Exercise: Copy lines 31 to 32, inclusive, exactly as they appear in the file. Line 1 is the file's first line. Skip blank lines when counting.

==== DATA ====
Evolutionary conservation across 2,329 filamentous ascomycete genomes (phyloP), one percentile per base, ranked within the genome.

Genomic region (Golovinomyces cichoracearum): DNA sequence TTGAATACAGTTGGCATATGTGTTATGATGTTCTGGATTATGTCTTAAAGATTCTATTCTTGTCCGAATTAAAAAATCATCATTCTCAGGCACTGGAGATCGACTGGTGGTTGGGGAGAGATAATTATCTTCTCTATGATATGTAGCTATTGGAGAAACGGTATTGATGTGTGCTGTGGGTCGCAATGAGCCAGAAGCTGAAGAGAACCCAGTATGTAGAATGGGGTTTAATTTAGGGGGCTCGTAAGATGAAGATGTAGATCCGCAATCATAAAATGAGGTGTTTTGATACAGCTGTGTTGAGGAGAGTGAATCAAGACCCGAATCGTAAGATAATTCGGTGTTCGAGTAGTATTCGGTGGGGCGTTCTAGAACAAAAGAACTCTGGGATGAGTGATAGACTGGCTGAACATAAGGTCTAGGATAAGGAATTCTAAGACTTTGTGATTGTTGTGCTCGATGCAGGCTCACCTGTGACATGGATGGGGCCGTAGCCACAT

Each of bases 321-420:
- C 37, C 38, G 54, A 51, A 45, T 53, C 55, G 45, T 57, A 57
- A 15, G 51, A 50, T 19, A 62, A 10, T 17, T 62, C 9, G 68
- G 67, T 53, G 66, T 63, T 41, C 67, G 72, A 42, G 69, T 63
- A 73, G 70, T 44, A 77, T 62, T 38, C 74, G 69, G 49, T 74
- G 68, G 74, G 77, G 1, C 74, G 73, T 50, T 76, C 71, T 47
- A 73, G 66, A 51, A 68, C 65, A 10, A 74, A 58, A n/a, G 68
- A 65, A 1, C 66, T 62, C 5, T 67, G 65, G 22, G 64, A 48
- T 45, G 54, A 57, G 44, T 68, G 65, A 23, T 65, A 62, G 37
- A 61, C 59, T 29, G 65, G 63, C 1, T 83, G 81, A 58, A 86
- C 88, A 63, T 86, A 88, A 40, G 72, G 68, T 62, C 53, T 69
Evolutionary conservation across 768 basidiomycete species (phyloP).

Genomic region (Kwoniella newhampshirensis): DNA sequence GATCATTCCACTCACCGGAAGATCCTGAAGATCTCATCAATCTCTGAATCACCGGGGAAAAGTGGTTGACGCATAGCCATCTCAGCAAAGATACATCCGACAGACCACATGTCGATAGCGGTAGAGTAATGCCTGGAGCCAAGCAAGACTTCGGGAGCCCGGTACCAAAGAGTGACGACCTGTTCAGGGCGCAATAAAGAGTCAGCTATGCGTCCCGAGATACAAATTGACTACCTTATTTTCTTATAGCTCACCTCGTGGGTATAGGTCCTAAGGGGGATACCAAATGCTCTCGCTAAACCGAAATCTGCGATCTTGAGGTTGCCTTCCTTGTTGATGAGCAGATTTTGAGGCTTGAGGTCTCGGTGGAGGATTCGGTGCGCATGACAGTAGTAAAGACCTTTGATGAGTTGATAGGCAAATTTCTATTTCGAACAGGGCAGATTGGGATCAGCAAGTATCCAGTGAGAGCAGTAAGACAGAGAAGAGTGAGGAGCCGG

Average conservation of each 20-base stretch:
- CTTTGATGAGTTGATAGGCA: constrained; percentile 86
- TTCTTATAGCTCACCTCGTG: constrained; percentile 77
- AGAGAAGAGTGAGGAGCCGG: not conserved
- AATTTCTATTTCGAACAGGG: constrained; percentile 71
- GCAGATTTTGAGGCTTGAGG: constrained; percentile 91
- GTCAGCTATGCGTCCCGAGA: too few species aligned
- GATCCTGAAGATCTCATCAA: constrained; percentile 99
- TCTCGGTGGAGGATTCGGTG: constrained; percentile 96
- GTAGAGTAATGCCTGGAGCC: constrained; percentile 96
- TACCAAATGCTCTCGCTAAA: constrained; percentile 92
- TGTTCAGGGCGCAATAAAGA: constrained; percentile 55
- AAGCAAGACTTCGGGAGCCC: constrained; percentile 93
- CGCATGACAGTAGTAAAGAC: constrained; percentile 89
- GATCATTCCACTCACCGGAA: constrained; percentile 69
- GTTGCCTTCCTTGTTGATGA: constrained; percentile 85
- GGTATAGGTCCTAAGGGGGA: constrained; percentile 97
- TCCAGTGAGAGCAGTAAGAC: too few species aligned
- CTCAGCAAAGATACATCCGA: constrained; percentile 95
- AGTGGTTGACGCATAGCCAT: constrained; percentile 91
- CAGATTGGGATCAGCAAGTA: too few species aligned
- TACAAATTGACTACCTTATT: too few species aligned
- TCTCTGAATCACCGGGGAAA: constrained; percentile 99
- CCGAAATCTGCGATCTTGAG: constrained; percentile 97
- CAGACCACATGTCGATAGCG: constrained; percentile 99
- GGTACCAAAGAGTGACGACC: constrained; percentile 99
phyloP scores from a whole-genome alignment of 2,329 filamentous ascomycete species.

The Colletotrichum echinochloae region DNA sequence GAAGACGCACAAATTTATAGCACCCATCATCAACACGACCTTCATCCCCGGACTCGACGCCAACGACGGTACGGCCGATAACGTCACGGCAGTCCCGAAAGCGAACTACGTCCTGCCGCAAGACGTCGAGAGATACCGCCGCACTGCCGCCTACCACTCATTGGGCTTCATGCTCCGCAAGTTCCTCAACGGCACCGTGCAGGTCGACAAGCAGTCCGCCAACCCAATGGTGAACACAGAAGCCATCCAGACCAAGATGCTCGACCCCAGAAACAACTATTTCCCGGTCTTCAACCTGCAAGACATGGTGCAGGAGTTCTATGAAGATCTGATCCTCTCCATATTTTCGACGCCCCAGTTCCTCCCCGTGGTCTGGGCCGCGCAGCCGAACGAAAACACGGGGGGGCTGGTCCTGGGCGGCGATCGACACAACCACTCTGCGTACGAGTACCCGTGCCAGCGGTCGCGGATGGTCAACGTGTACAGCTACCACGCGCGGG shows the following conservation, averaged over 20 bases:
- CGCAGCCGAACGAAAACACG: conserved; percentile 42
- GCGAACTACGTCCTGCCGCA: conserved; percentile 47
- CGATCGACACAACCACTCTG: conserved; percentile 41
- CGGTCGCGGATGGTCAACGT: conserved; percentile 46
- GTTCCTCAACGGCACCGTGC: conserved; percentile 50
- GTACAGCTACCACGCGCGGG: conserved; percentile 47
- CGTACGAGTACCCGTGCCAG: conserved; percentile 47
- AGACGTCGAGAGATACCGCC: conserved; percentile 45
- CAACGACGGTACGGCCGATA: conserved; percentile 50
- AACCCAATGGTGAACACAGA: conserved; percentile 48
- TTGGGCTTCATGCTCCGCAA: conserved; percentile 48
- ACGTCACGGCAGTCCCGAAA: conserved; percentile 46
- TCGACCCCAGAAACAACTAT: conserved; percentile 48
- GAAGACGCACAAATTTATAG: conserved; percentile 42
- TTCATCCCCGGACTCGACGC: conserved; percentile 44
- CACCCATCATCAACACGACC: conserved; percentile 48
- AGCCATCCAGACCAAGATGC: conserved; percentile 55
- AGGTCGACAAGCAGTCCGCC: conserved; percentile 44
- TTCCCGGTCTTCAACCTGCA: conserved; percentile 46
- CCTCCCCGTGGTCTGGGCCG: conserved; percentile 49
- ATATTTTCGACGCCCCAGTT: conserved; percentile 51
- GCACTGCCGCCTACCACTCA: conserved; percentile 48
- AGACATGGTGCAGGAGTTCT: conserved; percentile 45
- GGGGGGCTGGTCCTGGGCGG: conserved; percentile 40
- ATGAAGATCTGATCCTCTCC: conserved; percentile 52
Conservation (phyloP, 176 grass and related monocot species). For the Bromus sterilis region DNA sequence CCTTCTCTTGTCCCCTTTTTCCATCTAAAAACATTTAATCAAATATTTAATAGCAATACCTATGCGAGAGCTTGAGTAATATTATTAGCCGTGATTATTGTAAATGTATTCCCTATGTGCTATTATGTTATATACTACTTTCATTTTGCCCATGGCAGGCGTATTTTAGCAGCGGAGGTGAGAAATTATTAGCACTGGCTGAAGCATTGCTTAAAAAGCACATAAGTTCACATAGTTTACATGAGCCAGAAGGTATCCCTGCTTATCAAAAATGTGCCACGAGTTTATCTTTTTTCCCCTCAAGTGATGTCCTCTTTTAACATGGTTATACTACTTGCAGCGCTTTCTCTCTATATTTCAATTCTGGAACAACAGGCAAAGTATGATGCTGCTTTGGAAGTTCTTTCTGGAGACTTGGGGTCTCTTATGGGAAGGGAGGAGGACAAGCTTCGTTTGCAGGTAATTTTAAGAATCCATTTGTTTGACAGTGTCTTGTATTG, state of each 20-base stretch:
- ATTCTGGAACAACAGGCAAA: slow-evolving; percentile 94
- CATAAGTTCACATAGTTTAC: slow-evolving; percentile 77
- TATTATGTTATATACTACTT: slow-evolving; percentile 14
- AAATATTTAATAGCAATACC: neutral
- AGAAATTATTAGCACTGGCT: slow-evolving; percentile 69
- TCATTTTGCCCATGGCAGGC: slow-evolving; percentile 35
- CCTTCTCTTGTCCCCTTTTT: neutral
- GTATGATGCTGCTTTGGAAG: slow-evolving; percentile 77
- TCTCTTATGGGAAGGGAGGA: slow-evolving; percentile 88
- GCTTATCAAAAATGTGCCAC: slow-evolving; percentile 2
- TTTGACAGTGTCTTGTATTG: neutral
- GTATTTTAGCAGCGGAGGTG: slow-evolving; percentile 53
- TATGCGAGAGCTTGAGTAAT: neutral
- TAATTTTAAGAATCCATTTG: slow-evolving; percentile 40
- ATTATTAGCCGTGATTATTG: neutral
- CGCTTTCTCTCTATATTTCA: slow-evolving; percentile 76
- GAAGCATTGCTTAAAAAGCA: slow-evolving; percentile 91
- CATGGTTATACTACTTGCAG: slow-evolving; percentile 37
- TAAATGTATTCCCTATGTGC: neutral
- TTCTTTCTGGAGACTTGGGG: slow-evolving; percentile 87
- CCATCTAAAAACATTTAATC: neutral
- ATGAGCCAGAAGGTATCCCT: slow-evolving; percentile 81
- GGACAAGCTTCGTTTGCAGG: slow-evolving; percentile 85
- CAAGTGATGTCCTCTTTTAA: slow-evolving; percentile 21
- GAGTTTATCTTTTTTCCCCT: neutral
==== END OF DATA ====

- GTTGCCTTCCTTGTTGATGA: constrained; percentile 85
- GGTATAGGTCCTAAGGGGGA: constrained; percentile 97